As the song says, “You don’t know what you got ‘til it’s gone.”
On the morning of the day I left Toronto for more than three weeks of consulting and speaking in Australia and New Zealand, my friend Cliff died. He had been desperately ill for months, so it was no surprise. Cliff had been deeply entrenched in street life for many years, having left his home reservation in the far north at a young age; the traumas of his youth, and the ravages of street life, left his system so depleted that his organs began to shut down.
Unable to handle being in hospital, he had repeatedly checked himself out as soon as he could gather enough strength to stand up and walk away under his own steam. Our staff kept finding new medical facilities to take him in as his body failed him, but Cliff was never able to stay. He ended up living for more than a week in a meeting room at Sanctuary, cared for around the clock by a rotation of friends from the community. At the last, he agreed to move to a hospice – and still, he was attended almost constantly by the people he had come to regard as his family: street friends, staff members, and middle class folks who have also made Sanctuary their home. Cliff had forbidden us to contact his birth family.
As I sat with him one afternoon, the doctor on duty entered the room and introduced herself. We talked briefly about his condition and what would likely happen next, then as she was leaving the room, the doctor paused at the door and said, “Cliff is lucky to have so many good friends.”
As was his wish, Cliff died with his hand in the hand of Simon, his good friend who is a Sanctuary staff member. I thought about this while sitting in the airport lounge; I was homesick before ever I boarded the plane.
Over the next three weeks, I traveled to five different cities and talked with various groups about the importance of healthy, welcoming community – community in which kingdom justice places people who are poor and otherwise rejected at the very centre. I reflected with them on their current activities and approaches, and spoke about theological principles, sociological concepts, and practical applications. I talked about my friends, my brothers and sisters of the streets, and what we are learning from each other how and where God shows up when we actually try to live out the Gospel.
All the while, I was checking emails from home: flat black letters on a glowing white screen that gave mere hints of the pain, sorrow and little flickers of redemption that echoed in my own heart. The aftermath of Cliff’s death was more than usually complicated; just as those waves of complication began to abate, Fred died suddenly. Both men were in their thirties, and both were deeply rooted in our little community.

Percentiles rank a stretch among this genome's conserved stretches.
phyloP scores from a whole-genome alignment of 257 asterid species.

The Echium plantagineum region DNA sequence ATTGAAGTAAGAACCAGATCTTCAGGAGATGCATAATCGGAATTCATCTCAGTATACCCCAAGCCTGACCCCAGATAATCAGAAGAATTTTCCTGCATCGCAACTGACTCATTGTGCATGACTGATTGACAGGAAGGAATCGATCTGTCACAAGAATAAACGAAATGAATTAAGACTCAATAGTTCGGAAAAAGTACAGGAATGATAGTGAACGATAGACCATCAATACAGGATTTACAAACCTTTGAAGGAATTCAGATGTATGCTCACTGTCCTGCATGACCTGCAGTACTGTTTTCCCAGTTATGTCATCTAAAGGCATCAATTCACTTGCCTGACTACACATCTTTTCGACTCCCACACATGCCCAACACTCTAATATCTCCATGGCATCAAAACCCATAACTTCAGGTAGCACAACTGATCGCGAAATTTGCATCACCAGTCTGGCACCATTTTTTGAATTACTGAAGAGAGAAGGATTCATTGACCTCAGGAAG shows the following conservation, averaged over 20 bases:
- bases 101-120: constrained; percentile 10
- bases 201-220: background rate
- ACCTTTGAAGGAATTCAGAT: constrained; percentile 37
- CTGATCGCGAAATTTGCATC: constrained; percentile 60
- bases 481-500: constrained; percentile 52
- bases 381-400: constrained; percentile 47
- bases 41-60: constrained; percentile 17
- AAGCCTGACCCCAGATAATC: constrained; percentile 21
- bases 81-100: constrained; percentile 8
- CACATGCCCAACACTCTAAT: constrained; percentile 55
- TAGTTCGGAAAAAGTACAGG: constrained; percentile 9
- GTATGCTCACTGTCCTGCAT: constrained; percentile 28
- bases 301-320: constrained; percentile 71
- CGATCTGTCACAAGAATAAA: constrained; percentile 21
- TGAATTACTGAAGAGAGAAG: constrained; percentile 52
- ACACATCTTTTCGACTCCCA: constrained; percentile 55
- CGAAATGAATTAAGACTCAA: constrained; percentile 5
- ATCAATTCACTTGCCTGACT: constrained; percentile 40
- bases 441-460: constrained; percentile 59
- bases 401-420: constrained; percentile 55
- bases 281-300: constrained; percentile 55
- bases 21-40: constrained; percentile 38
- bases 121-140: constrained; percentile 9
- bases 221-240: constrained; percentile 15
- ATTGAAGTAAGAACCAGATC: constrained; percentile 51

Unlike Cliff, Fred’s large family have almost all been connected to Sanctuary through the years. His health had been precarious too, but it seemed unbelievable that he was gone: his surviving two sisters and brother had now lost four siblings and their mother in less than two years. The entire community was reeling, and so, on the other side of the globe, was I.
The work I was doing was interesting, the people wonderful and responsive, the weather was splendid (especially as compared to Toronto’s winter!), and there was the excitement of seeing new places in countries I had never before visited.
But I missed my people so much that I found it difficult to tell their amazing story without losing control of my emotions. Those emails let me know that the folks at home were managing these incredibly difficult situations with extraordinary grace and wisdom. In fact, I had the sense that perhaps a new depth of strength was being forged as street-involved people, staff members, and people of privilege faced the challenges together. My longing to be with them wasn’t because I thought they needed me there to shepherd them through – it was clear that they didn’t. It was I who needed them.
I’ve never been so glad to get home in all my life. The word community comes from a compound Latin word that means to be one with. I was back with the people with whom I am “one”. And it was wonderfully healing to be with them!
The words of Isaiah, the early part of which Jesus took as his own mission statement.
, declaring that he had come to announce good news to the poor, make it clear that those same imprisoned, broken-hearted, blind people would be the source of recovery and reconciliation in the kingdom of God, for he would bestow on the a crown of beauty instead of ashes, the oil of joy instead of mourning, and a garment of praise instead of a spirit of despair. They will be called oaks of righteousness, a planting of the Lord for the display of his splendor. They will rebuild the ancient ruins and restore the places long devastated; they will renew the ruined cities that have been devastated for generations.
That’s what I experienced, coming home. Some kernel of that grand vision. That’s kingdom community.
 Isaiah 61:1-4; Luke 4:18-19
 Isaiah 61:3,4 [NIV]